OCT 16, 2017 08:20 AM PDT

Norovirus Sneaks Around in the Gut to Avoid Detection

WRITTEN BY: Kara Marker

Norovirus is infamous for its invasion of cruise ships, daycares, and other places where a viral infection is particularly devastating. In a new study from the University of Pennsylvania School of Medicine, scientists strip away some of the mystery surrounding this virus, revealing how it manages to avoid the immune system and persist for months at a time.

A new mouse study shows that, even in immunized animals, noroviruses can escape the immune system and still spread by hiding out in an extremely rare type of cell in the gut. Credit: Center for Disease Control and Prevention

Norovirus is extremely contagious, and with so my strains of the virus in the world, you can become infected multiple times. Scientists say it is the “leading cause of nonbacterial gastroenteritis in the world,” a condition people often refer to as the “stomach flu.” Norovirus is responsible for 20,000 deaths and millions of infections each year across the globe.

In the new study, published in the journal Immunity, researchers used a mouse model of norovirus infection, watching how the virus slips through the cracks, avoiding the immune attack even when the mice had been immunized against the virus.

It turns out the norovirus takes cover in a rare gut cell that has virtually no contact with the immune system. Researchers say this may explain why current vaccines don’t work against norovirus, even when researchers see an antibody response after administration.

"Understanding the unique norovirus characteristic of hiding from the host immune system may explain its biology and present opportunities to improve vaccines and therapeutics,” explained senior author E. John Wherry, PhD.

Norovirus persists in some cases but not in others. Why? Some infected people continue to be contagious for weeks and months after initial infection. What happens to the immune system in these cases that prevents the body from eliminating 100 percent of the virus?

Wherry and other researchers thought that, perhaps, T cells become “exhausted” after fighting the virus for several days. However, when researchers tested this hypothesis in mice infected with a chronic norovirus strain versus an acute strain, T cells were just as effective after months of norovirus infection as they were in the days following the acute infection. It wasn’t T cell exhaustion promoting norovirus persistence.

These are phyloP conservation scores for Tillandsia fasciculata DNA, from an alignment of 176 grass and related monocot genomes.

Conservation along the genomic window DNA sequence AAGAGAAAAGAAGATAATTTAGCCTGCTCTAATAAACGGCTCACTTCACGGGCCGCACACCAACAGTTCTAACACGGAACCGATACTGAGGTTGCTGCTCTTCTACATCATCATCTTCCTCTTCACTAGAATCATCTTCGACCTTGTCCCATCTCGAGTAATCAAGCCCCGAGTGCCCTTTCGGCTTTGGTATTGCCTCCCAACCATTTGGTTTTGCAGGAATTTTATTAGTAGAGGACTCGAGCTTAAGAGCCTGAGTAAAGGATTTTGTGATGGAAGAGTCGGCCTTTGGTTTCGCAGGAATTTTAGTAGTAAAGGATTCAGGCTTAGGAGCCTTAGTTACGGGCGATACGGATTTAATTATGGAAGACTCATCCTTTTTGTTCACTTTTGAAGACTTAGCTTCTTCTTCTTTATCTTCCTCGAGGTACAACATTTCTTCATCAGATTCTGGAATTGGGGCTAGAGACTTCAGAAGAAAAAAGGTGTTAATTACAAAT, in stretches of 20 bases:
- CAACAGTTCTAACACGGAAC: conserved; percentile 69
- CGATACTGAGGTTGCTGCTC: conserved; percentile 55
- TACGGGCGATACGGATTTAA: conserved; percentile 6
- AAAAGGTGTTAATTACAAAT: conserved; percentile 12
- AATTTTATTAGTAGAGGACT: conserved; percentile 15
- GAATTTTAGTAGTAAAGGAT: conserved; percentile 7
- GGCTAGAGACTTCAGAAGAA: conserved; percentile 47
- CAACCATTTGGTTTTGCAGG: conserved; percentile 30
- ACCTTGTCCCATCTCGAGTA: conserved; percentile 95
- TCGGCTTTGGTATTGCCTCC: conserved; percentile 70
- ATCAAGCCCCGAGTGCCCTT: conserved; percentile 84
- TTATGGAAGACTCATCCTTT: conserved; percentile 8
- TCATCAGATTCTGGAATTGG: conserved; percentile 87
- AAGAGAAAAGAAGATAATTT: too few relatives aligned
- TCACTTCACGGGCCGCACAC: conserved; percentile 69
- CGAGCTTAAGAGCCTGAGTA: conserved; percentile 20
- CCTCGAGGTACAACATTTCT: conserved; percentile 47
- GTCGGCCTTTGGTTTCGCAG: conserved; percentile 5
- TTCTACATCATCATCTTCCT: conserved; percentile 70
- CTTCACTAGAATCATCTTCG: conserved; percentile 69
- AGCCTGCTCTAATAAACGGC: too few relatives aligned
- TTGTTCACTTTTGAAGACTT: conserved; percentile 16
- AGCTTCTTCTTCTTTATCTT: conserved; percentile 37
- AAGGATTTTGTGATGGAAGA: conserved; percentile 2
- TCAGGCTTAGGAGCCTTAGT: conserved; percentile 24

After a closer look at the initial immune response to norovirus, researchers saw T cells elicit a strong reaction and take control of norovirus for about three days. After that, in some cases, T cells could not detect norovirus. The virus was there, but the T cells couldn’t “see” it.

This is where they discovered that norovirus hides in rare gut cells, a type of cell representing an extremely small minority of the billions of other cell types in the gut. These cells do not “talk” to T cells, so norovirus can replicate in peace.

"We found a novel escape mechanism where norovirus becomes essentially invisible to the immune system in the intestine while still producing large amounts of virus that is shed from the intestines," explained first author Vesselin T. Tomov, MD, PhD.

This finding means future vaccines would need to act fast, before norovirus moves to the gut to hide in cells.And now that researchers know where norovirus is hiding, they can develop drugs, potentially T cell-based, to go and find it.

Sources: CDC, University of Pennsylvania School of Medicine

About the Author
  • I am a scientific journalist and enthusiast, especially in the realm of biomedicine. I am passionate about conveying the truth in scientific phenomena and subsequently improving health and public awareness. Sometimes scientific research needs a translator to effectively communicate the scientific jargon present in significant findings. I plan to be that translating communicator, and I hope to decrease the spread of misrepresented scientific phenomena! Check out my science blog: ScienceKara.com.
You May Also Like
MAY 14, 2018
MAY 14, 2018
The Immune System's Antibodies Target Multiple Microbes
For the first time, scientists found that antibodies produced by the immune system can target multiple microbes, as opposed to just one type of microbe. Fr...
JUN 12, 2018
JUN 12, 2018
CD44 Insights & Cancer Influence
CD44 is a known cell surface protein involved in numerous interactions; it is overexpressed in cancerous tissue and its isoforms are being investigated as targets for cancer immunotherapy...
JUL 04, 2018
Drug Discovery
JUL 04, 2018
Discovery of New Properties of an Anti-Tuberculosis Drug
  Investigators at the University of Otago found novel properties of a new anti-tuberculosis drug which may inspire more new drugs to treat tuberculos...
JUL 05, 2018
Health & Medicine
JUL 05, 2018
Is Testing Everyone for Hep C Necessary?
Cases of Hepatitis C, known as Hep C or HCV, are on the rise. In the United States, the CDC reports that there were approximately 3,000 new cases of hepati...
AUG 27, 2018
Cell & Molecular Biology
AUG 27, 2018
Stopping Cell Suicide
Chronic inflammation has been linked to many diseases and can trigger cell death....
SEP 22, 2018
SEP 22, 2018
Could Diet Protect Against Brain Inflammation?
Immune brain cell inflammation due to aging can be mitigated through a high fiber diet...
Loading Comments...